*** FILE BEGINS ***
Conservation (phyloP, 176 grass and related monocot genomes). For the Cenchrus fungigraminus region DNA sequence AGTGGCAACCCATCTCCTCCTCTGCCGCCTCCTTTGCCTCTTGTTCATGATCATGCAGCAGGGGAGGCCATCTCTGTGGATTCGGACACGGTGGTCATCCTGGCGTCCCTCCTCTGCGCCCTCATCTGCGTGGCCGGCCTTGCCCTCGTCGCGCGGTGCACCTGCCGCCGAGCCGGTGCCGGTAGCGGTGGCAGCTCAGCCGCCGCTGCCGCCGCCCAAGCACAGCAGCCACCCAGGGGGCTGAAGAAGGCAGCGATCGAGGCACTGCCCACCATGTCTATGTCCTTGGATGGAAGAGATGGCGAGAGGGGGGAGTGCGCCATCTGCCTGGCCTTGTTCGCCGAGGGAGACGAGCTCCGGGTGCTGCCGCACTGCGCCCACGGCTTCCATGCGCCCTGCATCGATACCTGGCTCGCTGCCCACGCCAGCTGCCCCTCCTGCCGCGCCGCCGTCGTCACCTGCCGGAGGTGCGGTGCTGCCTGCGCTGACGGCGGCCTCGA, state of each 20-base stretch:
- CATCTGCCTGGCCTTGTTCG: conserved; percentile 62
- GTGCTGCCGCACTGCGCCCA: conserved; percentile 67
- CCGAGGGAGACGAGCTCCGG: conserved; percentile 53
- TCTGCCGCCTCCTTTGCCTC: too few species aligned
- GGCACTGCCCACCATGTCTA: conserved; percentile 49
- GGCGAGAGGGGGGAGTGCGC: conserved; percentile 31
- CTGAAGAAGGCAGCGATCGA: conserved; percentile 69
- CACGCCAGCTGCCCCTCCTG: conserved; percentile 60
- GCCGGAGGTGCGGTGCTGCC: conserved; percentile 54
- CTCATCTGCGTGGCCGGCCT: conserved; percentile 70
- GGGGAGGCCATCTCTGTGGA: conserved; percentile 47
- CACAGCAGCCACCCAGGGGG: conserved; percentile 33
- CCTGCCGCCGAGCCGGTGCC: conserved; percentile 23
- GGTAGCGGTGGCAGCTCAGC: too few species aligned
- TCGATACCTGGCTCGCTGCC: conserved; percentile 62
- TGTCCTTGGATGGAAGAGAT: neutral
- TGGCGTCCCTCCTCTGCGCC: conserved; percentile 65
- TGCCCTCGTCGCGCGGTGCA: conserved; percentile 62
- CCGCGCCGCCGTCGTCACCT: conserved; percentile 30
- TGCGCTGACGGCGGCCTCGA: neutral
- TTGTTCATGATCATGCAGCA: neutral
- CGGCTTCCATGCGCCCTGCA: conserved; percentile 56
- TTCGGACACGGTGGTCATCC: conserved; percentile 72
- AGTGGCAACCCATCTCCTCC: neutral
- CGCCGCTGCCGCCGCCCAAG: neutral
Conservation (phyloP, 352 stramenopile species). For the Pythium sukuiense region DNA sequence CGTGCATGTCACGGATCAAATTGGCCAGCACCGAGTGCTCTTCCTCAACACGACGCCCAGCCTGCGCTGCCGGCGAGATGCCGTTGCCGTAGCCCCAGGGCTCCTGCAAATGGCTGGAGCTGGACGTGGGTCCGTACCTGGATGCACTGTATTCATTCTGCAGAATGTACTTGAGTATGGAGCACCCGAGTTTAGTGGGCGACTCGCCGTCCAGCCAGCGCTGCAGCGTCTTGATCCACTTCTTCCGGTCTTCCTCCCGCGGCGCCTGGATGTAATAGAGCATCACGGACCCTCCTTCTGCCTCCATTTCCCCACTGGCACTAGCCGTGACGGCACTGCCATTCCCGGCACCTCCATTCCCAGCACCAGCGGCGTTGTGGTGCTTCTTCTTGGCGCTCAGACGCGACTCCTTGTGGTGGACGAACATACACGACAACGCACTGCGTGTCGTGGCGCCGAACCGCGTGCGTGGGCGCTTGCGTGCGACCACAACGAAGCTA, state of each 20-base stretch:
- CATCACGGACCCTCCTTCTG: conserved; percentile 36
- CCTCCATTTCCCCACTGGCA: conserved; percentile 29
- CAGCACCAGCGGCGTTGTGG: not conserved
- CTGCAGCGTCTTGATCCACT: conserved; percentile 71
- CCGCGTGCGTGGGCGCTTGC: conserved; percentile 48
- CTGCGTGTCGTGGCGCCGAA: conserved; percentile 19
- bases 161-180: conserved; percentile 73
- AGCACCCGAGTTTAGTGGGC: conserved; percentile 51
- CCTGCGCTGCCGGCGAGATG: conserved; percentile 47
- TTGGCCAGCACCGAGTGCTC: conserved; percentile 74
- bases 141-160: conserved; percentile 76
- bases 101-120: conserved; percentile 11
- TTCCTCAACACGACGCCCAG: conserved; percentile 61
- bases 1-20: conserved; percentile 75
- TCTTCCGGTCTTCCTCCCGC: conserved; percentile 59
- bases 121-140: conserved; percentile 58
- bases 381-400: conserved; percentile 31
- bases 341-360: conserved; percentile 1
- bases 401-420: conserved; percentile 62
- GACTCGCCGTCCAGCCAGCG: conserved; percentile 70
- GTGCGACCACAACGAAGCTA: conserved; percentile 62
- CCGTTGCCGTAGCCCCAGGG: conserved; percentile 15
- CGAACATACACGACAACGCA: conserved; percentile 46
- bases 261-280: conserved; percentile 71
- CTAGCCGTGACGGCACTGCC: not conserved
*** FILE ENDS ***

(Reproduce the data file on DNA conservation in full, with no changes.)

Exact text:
Conservation (phyloP, 176 grass and related monocot genomes). For the Cenchrus fungigraminus region DNA sequence AGTGGCAACCCATCTCCTCCTCTGCCGCCTCCTTTGCCTCTTGTTCATGATCATGCAGCAGGGGAGGCCATCTCTGTGGATTCGGACACGGTGGTCATCCTGGCGTCCCTCCTCTGCGCCCTCATCTGCGTGGCCGGCCTTGCCCTCGTCGCGCGGTGCACCTGCCGCCGAGCCGGTGCCGGTAGCGGTGGCAGCTCAGCCGCCGCTGCCGCCGCCCAAGCACAGCAGCCACCCAGGGGGCTGAAGAAGGCAGCGATCGAGGCACTGCCCACCATGTCTATGTCCTTGGATGGAAGAGATGGCGAGAGGGGGGAGTGCGCCATCTGCCTGGCCTTGTTCGCCGAGGGAGACGAGCTCCGGGTGCTGCCGCACTGCGCCCACGGCTTCCATGCGCCCTGCATCGATACCTGGCTCGCTGCCCACGCCAGCTGCCCCTCCTGCCGCGCCGCCGTCGTCACCTGCCGGAGGTGCGGTGCTGCCTGCGCTGACGGCGGCCTCGA, state of each 20-base stretch:
- CATCTGCCTGGCCTTGTTCG: conserved; percentile 62
- GTGCTGCCGCACTGCGCCCA: conserved; percentile 67
- CCGAGGGAGACGAGCTCCGG: conserved; percentile 53
- TCTGCCGCCTCCTTTGCCTC: too few species aligned
- GGCACTGCCCACCATGTCTA: conserved; percentile 49
- GGCGAGAGGGGGGAGTGCGC: conserved; percentile 31
- CTGAAGAAGGCAGCGATCGA: conserved; percentile 69
- CACGCCAGCTGCCCCTCCTG: conserved; percentile 60
- GCCGGAGGTGCGGTGCTGCC: conserved; percentile 54
- CTCATCTGCGTGGCCGGCCT: conserved; percentile 70
- GGGGAGGCCATCTCTGTGGA: conserved; percentile 47
- CACAGCAGCCACCCAGGGGG: conserved; percentile 33
- CCTGCCGCCGAGCCGGTGCC: conserved; percentile 23
- GGTAGCGGTGGCAGCTCAGC: too few species aligned
- TCGATACCTGGCTCGCTGCC: conserved; percentile 62
- TGTCCTTGGATGGAAGAGAT: neutral
- TGGCGTCCCTCCTCTGCGCC: conserved; percentile 65
- TGCCCTCGTCGCGCGGTGCA: conserved; percentile 62
- CCGCGCCGCCGTCGTCACCT: conserved; percentile 30
- TGCGCTGACGGCGGCCTCGA: neutral
- TTGTTCATGATCATGCAGCA: neutral
- CGGCTTCCATGCGCCCTGCA: conserved; percentile 56
- TTCGGACACGGTGGTCATCC: conserved; percentile 72
- AGTGGCAACCCATCTCCTCC: neutral
- CGCCGCTGCCGCCGCCCAAG: neutral
Conservation (phyloP, 352 stramenopile species). For the Pythium sukuiense region DNA sequence CGTGCATGTCACGGATCAAATTGGCCAGCACCGAGTGCTCTTCCTCAACACGACGCCCAGCCTGCGCTGCCGGCGAGATGCCGTTGCCGTAGCCCCAGGGCTCCTGCAAATGGCTGGAGCTGGACGTGGGTCCGTACCTGGATGCACTGTATTCATTCTGCAGAATGTACTTGAGTATGGAGCACCCGAGTTTAGTGGGCGACTCGCCGTCCAGCCAGCGCTGCAGCGTCTTGATCCACTTCTTCCGGTCTTCCTCCCGCGGCGCCTGGATGTAATAGAGCATCACGGACCCTCCTTCTGCCTCCATTTCCCCACTGGCACTAGCCGTGACGGCACTGCCATTCCCGGCACCTCCATTCCCAGCACCAGCGGCGTTGTGGTGCTTCTTCTTGGCGCTCAGACGCGACTCCTTGTGGTGGACGAACATACACGACAACGCACTGCGTGTCGTGGCGCCGAACCGCGTGCGTGGGCGCTTGCGTGCGACCACAACGAAGCTA, state of each 20-base stretch:
- CATCACGGACCCTCCTTCTG: conserved; percentile 36
- CCTCCATTTCCCCACTGGCA: conserved; percentile 29
- CAGCACCAGCGGCGTTGTGG: not conserved
- CTGCAGCGTCTTGATCCACT: conserved; percentile 71
- CCGCGTGCGTGGGCGCTTGC: conserved; percentile 48
- CTGCGTGTCGTGGCGCCGAA: conserved; percentile 19
- bases 161-180: conserved; percentile 73
- AGCACCCGAGTTTAGTGGGC: conserved; percentile 51
- CCTGCGCTGCCGGCGAGATG: conserved; percentile 47
- TTGGCCAGCACCGAGTGCTC: conserved; percentile 74
- bases 141-160: conserved; percentile 76
- bases 101-120: conserved; percentile 11
- TTCCTCAACACGACGCCCAG: conserved; percentile 61
- bases 1-20: conserved; percentile 75
- TCTTCCGGTCTTCCTCCCGC: conserved; percentile 59
- bases 121-140: conserved; percentile 58
- bases 381-400: conserved; percentile 31
- bases 341-360: conserved; percentile 1
- bases 401-420: conserved; percentile 62
- GACTCGCCGTCCAGCCAGCG: conserved; percentile 70
- GTGCGACCACAACGAAGCTA: conserved; percentile 62
- CCGTTGCCGTAGCCCCAGGG: conserved; percentile 15
- CGAACATACACGACAACGCA: conserved; percentile 46
- bases 261-280: conserved; percentile 71
- CTAGCCGTGACGGCACTGCC: not conserved